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Life and Work with Kristen Abbott

Today we’d like to introduce you to Kristen Abbott.

So, before we jump into specific questions about the business, why don’t you give us some details about you and your story.
I’m pretty sure I was born with an innate need to create. For as long as I can remember, I have had some sort of art project either brewing in my mind or being fleshed out with my hands. I had wonderful parents who supported my artistic interests and gave me the space to create and explore even though that meant they had to continually step around the ongoing art experiments that typically took over the whole house.

I also had an amazing art mentor, Nina Baker, who let me come over to her studio and paint with her from a very young age, probably 10 or so. I can still picture the slanted gables and smell of oil paint in her studio and the excitement of wondering what I would create while I was with her. She encouraged and honed the natural talent she saw in me in very gentle ways. A true exploration of my creativity that was less prescribed “art lessons” and more just playing with paint. She taught me the art fundamentals, but more than that, she gave me a glimpse of what it looks like to find lifelong joy in creating beauty in the studio. Time with her was never scripted, and always joyful and peaceful. These experiences stirred my love of creating but it wasn’t until after working at a contemporary art gallery post-college that I gained the vision for what it looked like to be a full-time, working artist. I learned so much from that experience and it definitely has set the trajectory for what I consider possible for my career.

In the last five years, I have focused my energy on my art full time, and I have continued to hone my artistic voice and grow into who I am today. The older I get, the more I see how the depth and beauty of life’s joys and heartache add to the meaning and significance of my art. I will always have the desire to turn my experiences into art– into tangible beauty that people can see their own story mirrored in.

We’re always bombarded by how great it is to pursue your passion, etc. – but we’ve spoken with enough people to know that it’s not always easy. Overall, would you say things have been easy for you?
I’m not going to pretend creating art is this magical, transcendent experience every time I get in the studio. In fact, most days, it isn’t. What it IS, is a lot of continuing to show up and doing the work even when it sucks. Doing the work ESPECIALLY when there is NO magic, NO fireworks, NO rounds of applause. You probably won’t ever see that work posted on social media because it’s hiding in a dark corner of my basement and will likely be painted over five more times before I’m happy with it. That’s part of the process. I love this quote by Austin Kleon: “Ironically, really good work appears to be effortless. People will say, ‘Why didn’t I think of that?’ They won’t see the years of toil and sweat that went into it.”

For me, it goes in phases of (long) periods of struggle and experimentation. Ideas percolate before I get to a phase of executing them in a way that feels good and whole. Then, it will feel good for a while… I can ride that wave for a season before the next idea hits me and I’m back to the beginning and relearning everything.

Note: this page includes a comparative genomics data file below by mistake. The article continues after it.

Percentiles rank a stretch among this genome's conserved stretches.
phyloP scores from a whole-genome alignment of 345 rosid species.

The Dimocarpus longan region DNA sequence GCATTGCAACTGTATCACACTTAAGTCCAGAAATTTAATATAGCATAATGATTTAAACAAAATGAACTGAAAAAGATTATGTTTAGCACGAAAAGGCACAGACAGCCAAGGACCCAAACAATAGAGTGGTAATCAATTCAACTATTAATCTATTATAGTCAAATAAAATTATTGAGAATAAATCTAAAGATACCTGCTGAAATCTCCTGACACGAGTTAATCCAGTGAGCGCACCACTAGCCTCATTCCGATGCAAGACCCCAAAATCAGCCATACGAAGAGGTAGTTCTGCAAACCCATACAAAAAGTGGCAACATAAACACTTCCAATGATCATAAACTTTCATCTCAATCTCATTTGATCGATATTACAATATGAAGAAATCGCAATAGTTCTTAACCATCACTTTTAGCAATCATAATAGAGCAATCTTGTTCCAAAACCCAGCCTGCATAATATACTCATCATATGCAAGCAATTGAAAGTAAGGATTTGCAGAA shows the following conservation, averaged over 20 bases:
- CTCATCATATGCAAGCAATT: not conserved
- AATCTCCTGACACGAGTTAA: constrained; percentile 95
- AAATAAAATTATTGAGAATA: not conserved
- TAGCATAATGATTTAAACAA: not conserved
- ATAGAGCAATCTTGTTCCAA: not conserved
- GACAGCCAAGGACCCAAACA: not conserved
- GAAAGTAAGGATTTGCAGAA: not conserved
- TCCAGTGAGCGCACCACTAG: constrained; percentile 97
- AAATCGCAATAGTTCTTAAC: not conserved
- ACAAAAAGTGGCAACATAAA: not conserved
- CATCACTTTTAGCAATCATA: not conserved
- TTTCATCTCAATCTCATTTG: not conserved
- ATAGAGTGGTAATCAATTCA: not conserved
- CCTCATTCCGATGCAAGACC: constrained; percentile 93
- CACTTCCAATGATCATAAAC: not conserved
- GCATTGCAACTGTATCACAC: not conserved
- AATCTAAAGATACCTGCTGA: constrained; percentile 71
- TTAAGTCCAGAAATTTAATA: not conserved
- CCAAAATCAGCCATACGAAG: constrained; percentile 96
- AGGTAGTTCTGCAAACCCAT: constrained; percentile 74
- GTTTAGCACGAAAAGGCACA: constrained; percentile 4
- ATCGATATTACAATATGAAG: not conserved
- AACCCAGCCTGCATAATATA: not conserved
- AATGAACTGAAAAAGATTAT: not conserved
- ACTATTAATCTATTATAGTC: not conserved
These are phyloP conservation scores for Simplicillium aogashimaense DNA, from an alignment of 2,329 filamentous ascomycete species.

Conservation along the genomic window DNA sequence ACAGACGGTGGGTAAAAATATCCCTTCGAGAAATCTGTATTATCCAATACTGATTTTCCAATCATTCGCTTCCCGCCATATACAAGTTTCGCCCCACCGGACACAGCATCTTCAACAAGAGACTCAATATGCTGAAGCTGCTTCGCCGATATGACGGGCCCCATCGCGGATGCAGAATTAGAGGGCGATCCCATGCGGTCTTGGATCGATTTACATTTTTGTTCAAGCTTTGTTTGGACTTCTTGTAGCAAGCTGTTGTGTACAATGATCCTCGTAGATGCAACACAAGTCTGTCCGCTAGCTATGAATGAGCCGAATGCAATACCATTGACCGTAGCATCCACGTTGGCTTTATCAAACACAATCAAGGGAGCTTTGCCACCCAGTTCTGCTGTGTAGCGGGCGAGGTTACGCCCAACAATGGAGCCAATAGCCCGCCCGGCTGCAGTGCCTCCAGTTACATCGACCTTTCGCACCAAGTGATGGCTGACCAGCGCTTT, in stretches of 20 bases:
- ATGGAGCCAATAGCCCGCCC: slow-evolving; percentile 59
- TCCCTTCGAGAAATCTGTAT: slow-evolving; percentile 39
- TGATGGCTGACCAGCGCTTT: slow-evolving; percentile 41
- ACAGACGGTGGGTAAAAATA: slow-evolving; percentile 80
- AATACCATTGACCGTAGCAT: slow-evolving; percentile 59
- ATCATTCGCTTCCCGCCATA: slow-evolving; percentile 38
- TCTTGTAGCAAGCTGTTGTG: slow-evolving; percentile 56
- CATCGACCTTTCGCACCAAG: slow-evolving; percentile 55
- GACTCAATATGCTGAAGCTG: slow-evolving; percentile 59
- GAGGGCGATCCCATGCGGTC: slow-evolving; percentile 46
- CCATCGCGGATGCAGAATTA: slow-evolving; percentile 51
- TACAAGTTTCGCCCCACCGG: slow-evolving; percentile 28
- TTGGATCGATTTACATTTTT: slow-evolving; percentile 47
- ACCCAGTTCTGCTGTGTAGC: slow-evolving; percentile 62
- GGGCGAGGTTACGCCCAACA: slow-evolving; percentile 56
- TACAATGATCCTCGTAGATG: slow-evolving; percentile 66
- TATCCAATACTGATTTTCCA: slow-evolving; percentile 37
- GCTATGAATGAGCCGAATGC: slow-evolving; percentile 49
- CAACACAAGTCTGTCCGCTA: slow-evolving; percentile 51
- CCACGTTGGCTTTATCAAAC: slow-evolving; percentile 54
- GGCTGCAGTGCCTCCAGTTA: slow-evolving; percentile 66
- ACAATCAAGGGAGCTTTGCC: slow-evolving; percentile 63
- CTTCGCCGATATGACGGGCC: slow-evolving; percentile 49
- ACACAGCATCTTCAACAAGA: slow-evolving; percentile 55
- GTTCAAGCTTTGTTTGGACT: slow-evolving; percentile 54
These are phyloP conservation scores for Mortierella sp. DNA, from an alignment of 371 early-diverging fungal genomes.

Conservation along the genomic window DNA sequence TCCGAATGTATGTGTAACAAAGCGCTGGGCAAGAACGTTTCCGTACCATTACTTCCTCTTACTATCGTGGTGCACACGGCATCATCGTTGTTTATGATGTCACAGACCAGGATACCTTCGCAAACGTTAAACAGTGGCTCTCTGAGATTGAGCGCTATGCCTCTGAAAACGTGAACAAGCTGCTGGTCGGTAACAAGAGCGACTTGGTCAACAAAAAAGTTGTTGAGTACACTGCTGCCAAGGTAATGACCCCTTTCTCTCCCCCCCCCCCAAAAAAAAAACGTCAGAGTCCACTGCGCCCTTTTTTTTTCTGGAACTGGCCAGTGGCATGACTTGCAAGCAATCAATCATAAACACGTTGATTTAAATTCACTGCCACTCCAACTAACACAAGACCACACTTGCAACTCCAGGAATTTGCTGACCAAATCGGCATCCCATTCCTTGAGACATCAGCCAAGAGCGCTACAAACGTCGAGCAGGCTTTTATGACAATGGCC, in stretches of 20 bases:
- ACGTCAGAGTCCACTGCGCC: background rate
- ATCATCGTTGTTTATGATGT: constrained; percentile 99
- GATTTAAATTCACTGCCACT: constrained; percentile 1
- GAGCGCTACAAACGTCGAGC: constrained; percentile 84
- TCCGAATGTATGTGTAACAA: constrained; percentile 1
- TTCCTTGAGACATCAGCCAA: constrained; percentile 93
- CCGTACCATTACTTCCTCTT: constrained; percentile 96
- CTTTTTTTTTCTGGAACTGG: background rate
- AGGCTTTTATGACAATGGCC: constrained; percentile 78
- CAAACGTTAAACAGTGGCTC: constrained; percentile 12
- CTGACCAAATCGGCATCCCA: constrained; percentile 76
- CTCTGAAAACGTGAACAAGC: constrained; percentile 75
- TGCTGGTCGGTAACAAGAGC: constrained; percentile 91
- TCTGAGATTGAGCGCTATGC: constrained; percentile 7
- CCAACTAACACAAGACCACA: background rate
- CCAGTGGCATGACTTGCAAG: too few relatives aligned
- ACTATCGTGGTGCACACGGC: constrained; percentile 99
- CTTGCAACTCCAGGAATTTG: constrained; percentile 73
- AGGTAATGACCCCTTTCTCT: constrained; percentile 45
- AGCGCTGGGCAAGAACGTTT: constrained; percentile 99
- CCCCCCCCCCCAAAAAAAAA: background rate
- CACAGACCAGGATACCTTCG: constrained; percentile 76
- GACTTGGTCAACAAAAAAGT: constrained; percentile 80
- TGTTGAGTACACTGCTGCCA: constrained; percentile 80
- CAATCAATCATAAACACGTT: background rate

When I feel stuck, I remind myself to keep the big goal in mind: I want to be an artist for the rest of my life. This is a marathon, not a sprint. We place so much pressure on ourselves to achieve XYZ by age 25, 30, 35, etc, otherwise, we have “failed.” That’s a lie. I have to consciously reject that pressure and stay in my own lane to grow and push myself without comparing my story to someone else’s.

Please tell us more about what you do, what you are currently focused on and most proud of.
I am an abstract, mixed media painter specializing in large scale abstract pieces for high end residential and commercial spaces. I am known for my love of texture and limited color palettes. I love to create paintings that bring a room to life. I truly believe that original art adds soul to a space that otherwise might be “pretty” but lacks a sense of depth and personality.

The two most recent accomplishments I am proud of as an artist are: 1) creating original paintings for each patient room on a newly remodeled hospital floor and 2) producing an online painting class with Bluprint (www.mybluprint.com). Both of these projects pushed the boundaries of what I knew to be possible for me and I am proud to have executed them with both professionalism and intentional artistry.

What advice would you give to someone at the start of her career?
Find someone who is doing what you would like to do and learn from them! Take an internship or find a mentor in your field and learn as much as you can. Watch, ask questions, and then start figuring out how to apply it to your career path and aspirations – a.k.a. make it your own. Take the time to find your unique voice. That doesn’t mean that you don’t start putting yourself out there until you have it all figured out because you never will. But, it does mean as you experiment you seek to find what resonates deeply as true to you. Don’t go with the trends of what is “popular” or what you see other people being successful with, but choose to lean into what feels true for you and your work.

Contact Info:

Image Credit:
Bluprint, Kylie Fitts, Brandon Lopez

Getting in touch: VoyageDenver is built on recommendations from the community; it’s how we uncover hidden gems, so if you know someone who deserves recognition please let us know here.

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